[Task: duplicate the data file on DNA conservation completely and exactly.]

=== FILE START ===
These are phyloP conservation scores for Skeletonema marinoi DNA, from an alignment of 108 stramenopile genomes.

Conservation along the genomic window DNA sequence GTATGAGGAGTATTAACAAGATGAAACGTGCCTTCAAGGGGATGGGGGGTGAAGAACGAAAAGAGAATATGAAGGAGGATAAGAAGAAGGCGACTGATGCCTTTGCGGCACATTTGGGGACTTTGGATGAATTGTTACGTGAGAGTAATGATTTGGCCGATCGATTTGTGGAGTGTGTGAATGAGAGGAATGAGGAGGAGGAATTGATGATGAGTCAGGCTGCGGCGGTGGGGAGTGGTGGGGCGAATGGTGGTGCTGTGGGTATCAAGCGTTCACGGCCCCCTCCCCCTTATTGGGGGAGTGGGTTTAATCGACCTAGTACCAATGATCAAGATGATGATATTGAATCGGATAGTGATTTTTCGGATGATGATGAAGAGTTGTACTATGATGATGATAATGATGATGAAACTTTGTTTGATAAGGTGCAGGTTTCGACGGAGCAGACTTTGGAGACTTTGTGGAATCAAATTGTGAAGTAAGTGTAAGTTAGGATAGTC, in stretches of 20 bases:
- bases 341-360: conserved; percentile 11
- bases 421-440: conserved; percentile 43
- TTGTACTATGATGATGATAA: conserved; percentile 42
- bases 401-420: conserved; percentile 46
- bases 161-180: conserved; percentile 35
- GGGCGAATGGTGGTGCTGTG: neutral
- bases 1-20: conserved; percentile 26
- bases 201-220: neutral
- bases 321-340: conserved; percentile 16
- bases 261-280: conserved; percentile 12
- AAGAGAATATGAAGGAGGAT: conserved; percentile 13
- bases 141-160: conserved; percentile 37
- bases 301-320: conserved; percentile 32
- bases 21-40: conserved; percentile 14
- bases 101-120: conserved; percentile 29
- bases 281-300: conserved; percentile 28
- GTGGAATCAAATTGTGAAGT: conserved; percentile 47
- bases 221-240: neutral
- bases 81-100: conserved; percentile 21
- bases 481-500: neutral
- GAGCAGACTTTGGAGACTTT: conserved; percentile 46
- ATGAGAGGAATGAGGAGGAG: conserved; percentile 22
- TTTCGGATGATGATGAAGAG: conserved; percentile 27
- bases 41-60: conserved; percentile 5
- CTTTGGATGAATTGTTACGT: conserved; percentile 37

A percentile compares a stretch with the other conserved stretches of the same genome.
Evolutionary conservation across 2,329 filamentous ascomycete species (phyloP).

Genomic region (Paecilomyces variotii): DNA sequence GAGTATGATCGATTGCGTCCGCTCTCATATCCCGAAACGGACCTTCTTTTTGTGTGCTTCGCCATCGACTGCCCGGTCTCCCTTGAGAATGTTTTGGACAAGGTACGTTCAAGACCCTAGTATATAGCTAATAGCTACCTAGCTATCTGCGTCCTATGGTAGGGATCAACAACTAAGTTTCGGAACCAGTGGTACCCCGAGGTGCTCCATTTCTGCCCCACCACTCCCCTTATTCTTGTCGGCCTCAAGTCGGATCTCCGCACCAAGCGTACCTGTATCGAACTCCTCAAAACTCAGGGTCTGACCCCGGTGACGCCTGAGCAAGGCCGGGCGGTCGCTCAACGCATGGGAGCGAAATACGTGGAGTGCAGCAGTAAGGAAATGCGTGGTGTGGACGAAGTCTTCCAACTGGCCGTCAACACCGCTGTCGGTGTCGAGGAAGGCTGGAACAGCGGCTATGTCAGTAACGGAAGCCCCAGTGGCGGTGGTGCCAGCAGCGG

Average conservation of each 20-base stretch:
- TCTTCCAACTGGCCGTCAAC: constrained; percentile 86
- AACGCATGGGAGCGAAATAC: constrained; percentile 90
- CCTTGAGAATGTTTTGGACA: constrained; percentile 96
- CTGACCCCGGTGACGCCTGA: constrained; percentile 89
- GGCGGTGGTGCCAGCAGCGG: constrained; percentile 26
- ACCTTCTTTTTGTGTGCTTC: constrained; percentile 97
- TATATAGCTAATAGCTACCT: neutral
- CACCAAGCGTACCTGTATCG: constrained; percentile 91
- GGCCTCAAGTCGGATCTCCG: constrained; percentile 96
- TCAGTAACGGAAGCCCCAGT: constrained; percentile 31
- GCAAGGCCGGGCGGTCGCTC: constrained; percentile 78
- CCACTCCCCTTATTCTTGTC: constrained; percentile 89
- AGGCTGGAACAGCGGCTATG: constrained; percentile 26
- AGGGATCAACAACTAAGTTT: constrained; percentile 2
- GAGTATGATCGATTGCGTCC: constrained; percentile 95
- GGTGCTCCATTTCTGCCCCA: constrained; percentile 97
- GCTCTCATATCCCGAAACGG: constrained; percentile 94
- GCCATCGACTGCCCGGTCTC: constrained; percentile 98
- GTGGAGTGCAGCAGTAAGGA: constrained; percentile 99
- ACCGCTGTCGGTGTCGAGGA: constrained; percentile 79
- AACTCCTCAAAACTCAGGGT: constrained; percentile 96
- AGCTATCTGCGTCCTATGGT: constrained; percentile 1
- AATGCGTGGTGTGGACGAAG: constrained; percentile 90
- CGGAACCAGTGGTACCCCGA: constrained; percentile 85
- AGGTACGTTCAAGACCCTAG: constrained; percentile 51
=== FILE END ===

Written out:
These are phyloP conservation scores for Skeletonema marinoi DNA, from an alignment of 108 stramenopile genomes.

Conservation along the genomic window DNA sequence GTATGAGGAGTATTAACAAGATGAAACGTGCCTTCAAGGGGATGGGGGGTGAAGAACGAAAAGAGAATATGAAGGAGGATAAGAAGAAGGCGACTGATGCCTTTGCGGCACATTTGGGGACTTTGGATGAATTGTTACGTGAGAGTAATGATTTGGCCGATCGATTTGTGGAGTGTGTGAATGAGAGGAATGAGGAGGAGGAATTGATGATGAGTCAGGCTGCGGCGGTGGGGAGTGGTGGGGCGAATGGTGGTGCTGTGGGTATCAAGCGTTCACGGCCCCCTCCCCCTTATTGGGGGAGTGGGTTTAATCGACCTAGTACCAATGATCAAGATGATGATATTGAATCGGATAGTGATTTTTCGGATGATGATGAAGAGTTGTACTATGATGATGATAATGATGATGAAACTTTGTTTGATAAGGTGCAGGTTTCGACGGAGCAGACTTTGGAGACTTTGTGGAATCAAATTGTGAAGTAAGTGTAAGTTAGGATAGTC, in stretches of 20 bases:
- bases 341-360: conserved; percentile 11
- bases 421-440: conserved; percentile 43
- TTGTACTATGATGATGATAA: conserved; percentile 42
- bases 401-420: conserved; percentile 46
- bases 161-180: conserved; percentile 35
- GGGCGAATGGTGGTGCTGTG: neutral
- bases 1-20: conserved; percentile 26
- bases 201-220: neutral
- bases 321-340: conserved; percentile 16
- bases 261-280: conserved; percentile 12
- AAGAGAATATGAAGGAGGAT: conserved; percentile 13
- bases 141-160: conserved; percentile 37
- bases 301-320: conserved; percentile 32
- bases 21-40: conserved; percentile 14
- bases 101-120: conserved; percentile 29
- bases 281-300: conserved; percentile 28
- GTGGAATCAAATTGTGAAGT: conserved; percentile 47
- bases 221-240: neutral
- bases 81-100: conserved; percentile 21
- bases 481-500: neutral
- GAGCAGACTTTGGAGACTTT: conserved; percentile 46
- ATGAGAGGAATGAGGAGGAG: conserved; percentile 22
- TTTCGGATGATGATGAAGAG: conserved; percentile 27
- bases 41-60: conserved; percentile 5
- CTTTGGATGAATTGTTACGT: conserved; percentile 37

A percentile compares a stretch with the other conserved stretches of the same genome.
Evolutionary conservation across 2,329 filamentous ascomycete species (phyloP).

Genomic region (Paecilomyces variotii): DNA sequence GAGTATGATCGATTGCGTCCGCTCTCATATCCCGAAACGGACCTTCTTTTTGTGTGCTTCGCCATCGACTGCCCGGTCTCCCTTGAGAATGTTTTGGACAAGGTACGTTCAAGACCCTAGTATATAGCTAATAGCTACCTAGCTATCTGCGTCCTATGGTAGGGATCAACAACTAAGTTTCGGAACCAGTGGTACCCCGAGGTGCTCCATTTCTGCCCCACCACTCCCCTTATTCTTGTCGGCCTCAAGTCGGATCTCCGCACCAAGCGTACCTGTATCGAACTCCTCAAAACTCAGGGTCTGACCCCGGTGACGCCTGAGCAAGGCCGGGCGGTCGCTCAACGCATGGGAGCGAAATACGTGGAGTGCAGCAGTAAGGAAATGCGTGGTGTGGACGAAGTCTTCCAACTGGCCGTCAACACCGCTGTCGGTGTCGAGGAAGGCTGGAACAGCGGCTATGTCAGTAACGGAAGCCCCAGTGGCGGTGGTGCCAGCAGCGG

Average conservation of each 20-base stretch:
- TCTTCCAACTGGCCGTCAAC: constrained; percentile 86
- AACGCATGGGAGCGAAATAC: constrained; percentile 90
- CCTTGAGAATGTTTTGGACA: constrained; percentile 96
- CTGACCCCGGTGACGCCTGA: constrained; percentile 89
- GGCGGTGGTGCCAGCAGCGG: constrained; percentile 26
- ACCTTCTTTTTGTGTGCTTC: constrained; percentile 97
- TATATAGCTAATAGCTACCT: neutral
- CACCAAGCGTACCTGTATCG: constrained; percentile 91
- GGCCTCAAGTCGGATCTCCG: constrained; percentile 96
- TCAGTAACGGAAGCCCCAGT: constrained; percentile 31
- GCAAGGCCGGGCGGTCGCTC: constrained; percentile 78
- CCACTCCCCTTATTCTTGTC: constrained; percentile 89
- AGGCTGGAACAGCGGCTATG: constrained; percentile 26
- AGGGATCAACAACTAAGTTT: constrained; percentile 2
- GAGTATGATCGATTGCGTCC: constrained; percentile 95
- GGTGCTCCATTTCTGCCCCA: constrained; percentile 97
- GCTCTCATATCCCGAAACGG: constrained; percentile 94
- GCCATCGACTGCCCGGTCTC: constrained; percentile 98
- GTGGAGTGCAGCAGTAAGGA: constrained; percentile 99
- ACCGCTGTCGGTGTCGAGGA: constrained; percentile 79
- AACTCCTCAAAACTCAGGGT: constrained; percentile 96
- AGCTATCTGCGTCCTATGGT: constrained; percentile 1
- AATGCGTGGTGTGGACGAAG: constrained; percentile 90
- CGGAACCAGTGGTACCCCGA: constrained; percentile 85
- AGGTACGTTCAAGACCCTAG: constrained; percentile 51